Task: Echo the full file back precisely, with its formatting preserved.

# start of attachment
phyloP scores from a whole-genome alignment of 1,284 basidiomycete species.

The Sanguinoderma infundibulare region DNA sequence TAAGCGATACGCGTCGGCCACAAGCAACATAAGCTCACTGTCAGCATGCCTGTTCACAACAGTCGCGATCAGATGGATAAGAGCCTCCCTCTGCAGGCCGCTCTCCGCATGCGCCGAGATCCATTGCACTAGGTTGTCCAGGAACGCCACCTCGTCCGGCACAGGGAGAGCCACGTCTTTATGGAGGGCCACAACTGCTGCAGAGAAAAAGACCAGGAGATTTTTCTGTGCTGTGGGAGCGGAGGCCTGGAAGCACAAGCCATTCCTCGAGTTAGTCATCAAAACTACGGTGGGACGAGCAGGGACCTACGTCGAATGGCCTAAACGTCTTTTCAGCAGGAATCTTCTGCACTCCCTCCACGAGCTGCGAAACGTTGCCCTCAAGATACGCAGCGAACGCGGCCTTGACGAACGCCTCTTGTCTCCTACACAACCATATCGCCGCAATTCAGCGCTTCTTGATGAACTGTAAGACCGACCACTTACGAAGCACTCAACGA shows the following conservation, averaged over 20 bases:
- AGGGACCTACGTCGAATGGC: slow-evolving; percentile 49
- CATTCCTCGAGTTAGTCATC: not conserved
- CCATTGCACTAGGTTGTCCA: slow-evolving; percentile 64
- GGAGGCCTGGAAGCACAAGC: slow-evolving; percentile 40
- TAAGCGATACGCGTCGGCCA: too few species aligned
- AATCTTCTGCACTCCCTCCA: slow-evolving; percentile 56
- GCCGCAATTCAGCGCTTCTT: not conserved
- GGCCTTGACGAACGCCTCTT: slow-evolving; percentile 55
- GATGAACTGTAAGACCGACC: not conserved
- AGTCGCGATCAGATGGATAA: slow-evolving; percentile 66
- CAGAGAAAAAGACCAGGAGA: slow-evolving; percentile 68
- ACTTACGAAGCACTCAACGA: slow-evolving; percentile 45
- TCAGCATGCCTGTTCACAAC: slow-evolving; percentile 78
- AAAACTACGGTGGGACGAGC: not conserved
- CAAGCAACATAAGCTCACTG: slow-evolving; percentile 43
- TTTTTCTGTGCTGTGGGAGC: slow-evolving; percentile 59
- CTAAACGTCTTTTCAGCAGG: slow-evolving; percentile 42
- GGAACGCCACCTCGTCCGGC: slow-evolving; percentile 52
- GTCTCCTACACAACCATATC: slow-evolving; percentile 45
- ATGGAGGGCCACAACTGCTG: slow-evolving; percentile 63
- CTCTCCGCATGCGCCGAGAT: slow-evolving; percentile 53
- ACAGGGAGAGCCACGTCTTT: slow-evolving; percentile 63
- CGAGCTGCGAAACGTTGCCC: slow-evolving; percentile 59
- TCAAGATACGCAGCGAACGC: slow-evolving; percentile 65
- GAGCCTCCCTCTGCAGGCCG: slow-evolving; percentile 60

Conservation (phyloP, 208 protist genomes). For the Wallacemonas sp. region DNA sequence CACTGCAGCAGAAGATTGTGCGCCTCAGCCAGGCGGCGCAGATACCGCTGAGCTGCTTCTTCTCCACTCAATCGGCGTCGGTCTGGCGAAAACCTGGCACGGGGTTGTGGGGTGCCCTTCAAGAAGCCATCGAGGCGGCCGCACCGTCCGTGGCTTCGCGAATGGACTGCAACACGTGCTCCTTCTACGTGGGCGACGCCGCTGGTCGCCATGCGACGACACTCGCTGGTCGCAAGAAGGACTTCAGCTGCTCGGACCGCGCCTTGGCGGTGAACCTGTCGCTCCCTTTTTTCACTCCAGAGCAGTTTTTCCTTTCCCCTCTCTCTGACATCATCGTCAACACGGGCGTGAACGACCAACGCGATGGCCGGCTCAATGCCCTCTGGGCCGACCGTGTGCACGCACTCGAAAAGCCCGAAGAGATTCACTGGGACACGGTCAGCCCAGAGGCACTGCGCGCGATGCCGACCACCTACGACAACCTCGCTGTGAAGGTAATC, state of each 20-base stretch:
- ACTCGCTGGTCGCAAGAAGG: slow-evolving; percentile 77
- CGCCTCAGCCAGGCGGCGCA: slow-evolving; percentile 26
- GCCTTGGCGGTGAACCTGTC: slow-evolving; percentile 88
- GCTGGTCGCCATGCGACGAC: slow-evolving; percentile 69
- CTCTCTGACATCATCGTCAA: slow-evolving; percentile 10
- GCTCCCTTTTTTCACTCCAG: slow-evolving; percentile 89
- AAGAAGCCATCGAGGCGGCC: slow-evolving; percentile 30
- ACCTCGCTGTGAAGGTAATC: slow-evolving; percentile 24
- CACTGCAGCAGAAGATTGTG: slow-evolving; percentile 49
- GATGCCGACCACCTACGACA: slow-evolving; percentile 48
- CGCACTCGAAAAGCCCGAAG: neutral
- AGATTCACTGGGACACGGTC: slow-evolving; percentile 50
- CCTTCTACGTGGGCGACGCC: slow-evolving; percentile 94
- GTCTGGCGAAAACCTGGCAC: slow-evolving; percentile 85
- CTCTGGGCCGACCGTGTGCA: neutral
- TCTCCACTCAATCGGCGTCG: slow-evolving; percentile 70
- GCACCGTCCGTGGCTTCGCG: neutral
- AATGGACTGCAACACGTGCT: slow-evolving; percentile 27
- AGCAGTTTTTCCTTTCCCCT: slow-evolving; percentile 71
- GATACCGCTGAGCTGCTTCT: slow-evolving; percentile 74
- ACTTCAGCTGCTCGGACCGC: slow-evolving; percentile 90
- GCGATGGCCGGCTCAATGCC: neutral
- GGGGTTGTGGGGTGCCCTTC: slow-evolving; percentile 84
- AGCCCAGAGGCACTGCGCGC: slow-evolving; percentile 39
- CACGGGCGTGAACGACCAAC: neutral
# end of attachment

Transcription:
phyloP scores from a whole-genome alignment of 1,284 basidiomycete species.

The Sanguinoderma infundibulare region DNA sequence TAAGCGATACGCGTCGGCCACAAGCAACATAAGCTCACTGTCAGCATGCCTGTTCACAACAGTCGCGATCAGATGGATAAGAGCCTCCCTCTGCAGGCCGCTCTCCGCATGCGCCGAGATCCATTGCACTAGGTTGTCCAGGAACGCCACCTCGTCCGGCACAGGGAGAGCCACGTCTTTATGGAGGGCCACAACTGCTGCAGAGAAAAAGACCAGGAGATTTTTCTGTGCTGTGGGAGCGGAGGCCTGGAAGCACAAGCCATTCCTCGAGTTAGTCATCAAAACTACGGTGGGACGAGCAGGGACCTACGTCGAATGGCCTAAACGTCTTTTCAGCAGGAATCTTCTGCACTCCCTCCACGAGCTGCGAAACGTTGCCCTCAAGATACGCAGCGAACGCGGCCTTGACGAACGCCTCTTGTCTCCTACACAACCATATCGCCGCAATTCAGCGCTTCTTGATGAACTGTAAGACCGACCACTTACGAAGCACTCAACGA shows the following conservation, averaged over 20 bases:
- AGGGACCTACGTCGAATGGC: slow-evolving; percentile 49
- CATTCCTCGAGTTAGTCATC: not conserved
- CCATTGCACTAGGTTGTCCA: slow-evolving; percentile 64
- GGAGGCCTGGAAGCACAAGC: slow-evolving; percentile 40
- TAAGCGATACGCGTCGGCCA: too few species aligned
- AATCTTCTGCACTCCCTCCA: slow-evolving; percentile 56
- GCCGCAATTCAGCGCTTCTT: not conserved
- GGCCTTGACGAACGCCTCTT: slow-evolving; percentile 55
- GATGAACTGTAAGACCGACC: not conserved
- AGTCGCGATCAGATGGATAA: slow-evolving; percentile 66
- CAGAGAAAAAGACCAGGAGA: slow-evolving; percentile 68
- ACTTACGAAGCACTCAACGA: slow-evolving; percentile 45
- TCAGCATGCCTGTTCACAAC: slow-evolving; percentile 78
- AAAACTACGGTGGGACGAGC: not conserved
- CAAGCAACATAAGCTCACTG: slow-evolving; percentile 43
- TTTTTCTGTGCTGTGGGAGC: slow-evolving; percentile 59
- CTAAACGTCTTTTCAGCAGG: slow-evolving; percentile 42
- GGAACGCCACCTCGTCCGGC: slow-evolving; percentile 52
- GTCTCCTACACAACCATATC: slow-evolving; percentile 45
- ATGGAGGGCCACAACTGCTG: slow-evolving; percentile 63
- CTCTCCGCATGCGCCGAGAT: slow-evolving; percentile 53
- ACAGGGAGAGCCACGTCTTT: slow-evolving; percentile 63
- CGAGCTGCGAAACGTTGCCC: slow-evolving; percentile 59
- TCAAGATACGCAGCGAACGC: slow-evolving; percentile 65
- GAGCCTCCCTCTGCAGGCCG: slow-evolving; percentile 60

Conservation (phyloP, 208 protist genomes). For the Wallacemonas sp. region DNA sequence CACTGCAGCAGAAGATTGTGCGCCTCAGCCAGGCGGCGCAGATACCGCTGAGCTGCTTCTTCTCCACTCAATCGGCGTCGGTCTGGCGAAAACCTGGCACGGGGTTGTGGGGTGCCCTTCAAGAAGCCATCGAGGCGGCCGCACCGTCCGTGGCTTCGCGAATGGACTGCAACACGTGCTCCTTCTACGTGGGCGACGCCGCTGGTCGCCATGCGACGACACTCGCTGGTCGCAAGAAGGACTTCAGCTGCTCGGACCGCGCCTTGGCGGTGAACCTGTCGCTCCCTTTTTTCACTCCAGAGCAGTTTTTCCTTTCCCCTCTCTCTGACATCATCGTCAACACGGGCGTGAACGACCAACGCGATGGCCGGCTCAATGCCCTCTGGGCCGACCGTGTGCACGCACTCGAAAAGCCCGAAGAGATTCACTGGGACACGGTCAGCCCAGAGGCACTGCGCGCGATGCCGACCACCTACGACAACCTCGCTGTGAAGGTAATC, state of each 20-base stretch:
- ACTCGCTGGTCGCAAGAAGG: slow-evolving; percentile 77
- CGCCTCAGCCAGGCGGCGCA: slow-evolving; percentile 26
- GCCTTGGCGGTGAACCTGTC: slow-evolving; percentile 88
- GCTGGTCGCCATGCGACGAC: slow-evolving; percentile 69
- CTCTCTGACATCATCGTCAA: slow-evolving; percentile 10
- GCTCCCTTTTTTCACTCCAG: slow-evolving; percentile 89
- AAGAAGCCATCGAGGCGGCC: slow-evolving; percentile 30
- ACCTCGCTGTGAAGGTAATC: slow-evolving; percentile 24
- CACTGCAGCAGAAGATTGTG: slow-evolving; percentile 49
- GATGCCGACCACCTACGACA: slow-evolving; percentile 48
- CGCACTCGAAAAGCCCGAAG: neutral
- AGATTCACTGGGACACGGTC: slow-evolving; percentile 50
- CCTTCTACGTGGGCGACGCC: slow-evolving; percentile 94
- GTCTGGCGAAAACCTGGCAC: slow-evolving; percentile 85
- CTCTGGGCCGACCGTGTGCA: neutral
- TCTCCACTCAATCGGCGTCG: slow-evolving; percentile 70
- GCACCGTCCGTGGCTTCGCG: neutral
- AATGGACTGCAACACGTGCT: slow-evolving; percentile 27
- AGCAGTTTTTCCTTTCCCCT: slow-evolving; percentile 71
- GATACCGCTGAGCTGCTTCT: slow-evolving; percentile 74
- ACTTCAGCTGCTCGGACCGC: slow-evolving; percentile 90
- GCGATGGCCGGCTCAATGCC: neutral
- GGGGTTGTGGGGTGCCCTTC: slow-evolving; percentile 84
- AGCCCAGAGGCACTGCGCGC: slow-evolving; percentile 39
- CACGGGCGTGAACGACCAAC: neutral